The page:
Monday, June 8, 2015

Do Non-American Lives Matter?

In April we learned three months after the event that an American drone strike in Pakistan inadvertently killed Warren Weinstein, an American held as a hostage in Pakistan. President Obama made a public apology, stating “I profoundly regret what happened. On behalf of the United States government, I offer our deepest apologies to the families.”  (“American killed by US drone in Pakistan,”, April 24, 2015.)
Unfortunately this was not the only innocent person killed by drone strikes. An Associated Press article by Sebastian Abbot attempted to make the case that few civilians have been killed by U.S. drones (e.g., “Most killed by US drones are militants, study finds,” Boston Globe, Feb. 26, 2012, p. A3). The article establishes that 30%, meaning “only” 30%, of those killed by drones in Pakistan were civilians or other non-militants. That 30% at that time—over three years ago—amounted to about 56 civilians or other non-militants killed by U.S. drones in Pakistan. The killed included children. Later, on July 22, 2013, the London-based non-profit The Bureau of Investigative Journalism reported that a Pakistani document revealed that “of 746 people listed as killed in the drone strikes . . . at least 147 of the dead . . . are clearly stated to be civilian victims, 94 of those are said to be children.” This is not counting civilians killed by drone strikes in other countries.
The killed civilians were not in a war zone. They were not on a battlefield. They were killed similar to the way Warren Weinstein was killed, inadvertently in an attempt to kill the active perpetrators of violence.
There was no public official apology from President Obama for the death of those innocent Pakistanis.   The reports of these deaths of innocents, when such reports existed at all, were mostly hidden in small articles in back pages, often under reassuring headlines like the one above.
The only conclusion I can draw from this sequence of events is that the United States regards the life of an innocent American far more highly than that of an innocent Pakistani. (Did you make the distinction in your own mind: “Oh, those were not Americans, they were Pakistanis?”)
There has been a persistent national preference for preserving American lives over other innocent lives. The 2003 invasion of Iraq and its aftermath cost several hundred thousands of Iraqi civilian lives, all in the name of advancing democracy and perhaps civilization. Iraqi civilians, including children, were pawns in a global contest for power. Their lives apparently did not matter—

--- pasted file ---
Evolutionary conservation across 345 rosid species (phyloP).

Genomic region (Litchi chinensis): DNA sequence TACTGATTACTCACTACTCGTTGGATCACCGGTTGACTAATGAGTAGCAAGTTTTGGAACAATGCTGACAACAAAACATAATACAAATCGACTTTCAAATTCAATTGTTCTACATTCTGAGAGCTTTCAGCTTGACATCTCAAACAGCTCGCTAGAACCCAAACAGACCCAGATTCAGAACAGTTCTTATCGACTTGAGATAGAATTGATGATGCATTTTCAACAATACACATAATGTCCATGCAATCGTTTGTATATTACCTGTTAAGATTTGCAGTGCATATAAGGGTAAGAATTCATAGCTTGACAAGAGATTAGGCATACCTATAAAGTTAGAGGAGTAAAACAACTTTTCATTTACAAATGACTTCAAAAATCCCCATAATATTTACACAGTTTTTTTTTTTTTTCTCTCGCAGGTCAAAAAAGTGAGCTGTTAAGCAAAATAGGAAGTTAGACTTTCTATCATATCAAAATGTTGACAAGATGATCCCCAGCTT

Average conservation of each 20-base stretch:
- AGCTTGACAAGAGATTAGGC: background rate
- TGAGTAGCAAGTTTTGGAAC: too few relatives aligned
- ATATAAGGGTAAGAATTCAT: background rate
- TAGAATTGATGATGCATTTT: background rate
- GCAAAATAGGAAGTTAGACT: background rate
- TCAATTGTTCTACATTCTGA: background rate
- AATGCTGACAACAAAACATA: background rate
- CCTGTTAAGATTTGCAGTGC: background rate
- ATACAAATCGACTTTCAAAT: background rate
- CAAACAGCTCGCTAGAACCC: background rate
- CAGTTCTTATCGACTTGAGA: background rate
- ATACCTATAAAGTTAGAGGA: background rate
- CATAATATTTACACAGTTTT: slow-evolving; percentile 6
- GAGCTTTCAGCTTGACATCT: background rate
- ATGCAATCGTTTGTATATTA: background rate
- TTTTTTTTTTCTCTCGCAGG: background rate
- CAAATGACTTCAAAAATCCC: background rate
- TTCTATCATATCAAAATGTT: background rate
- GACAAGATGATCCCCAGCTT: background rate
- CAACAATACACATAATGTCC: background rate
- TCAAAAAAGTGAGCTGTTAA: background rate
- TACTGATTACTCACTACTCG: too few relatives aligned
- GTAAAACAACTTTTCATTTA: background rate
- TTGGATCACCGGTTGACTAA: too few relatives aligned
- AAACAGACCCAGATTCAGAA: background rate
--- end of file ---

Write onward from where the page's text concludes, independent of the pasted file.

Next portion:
at least not enough to warrant the kind of official regret expressed by the President about Mr. Weinstein.
It should not surprise us, then, that there are people in Pakistan and the Middle East who hate the United States and are resorting to terrorism in an attempt to destroy it. Unfortunately, the behavior of our country towards innocent lives is creating its own enemies. This behavior and the reactions to it cannot but help lead us down the road towards greater conflict and more war, increasing the threat of involvement of those with or developing nuclear weapons.
It should be clear from these events that reflect relative indifference to non-American civilian deaths that we as a nation continue to be headed in the wrong direction.
What can we do to turn our nation around and make it a force for lasting peace? Killing innocent civilians of any nationality in any country is not the way to do it. Regarding civilian deaths as merely collateral damage is not the way to do it. Treating American lives as more important than the lives of non-Americans is not the way to do it.
             What this indifference to non-American civilian lives reveals is a rejection of the values underlying democracy, values that maintain that all people are of equal worth.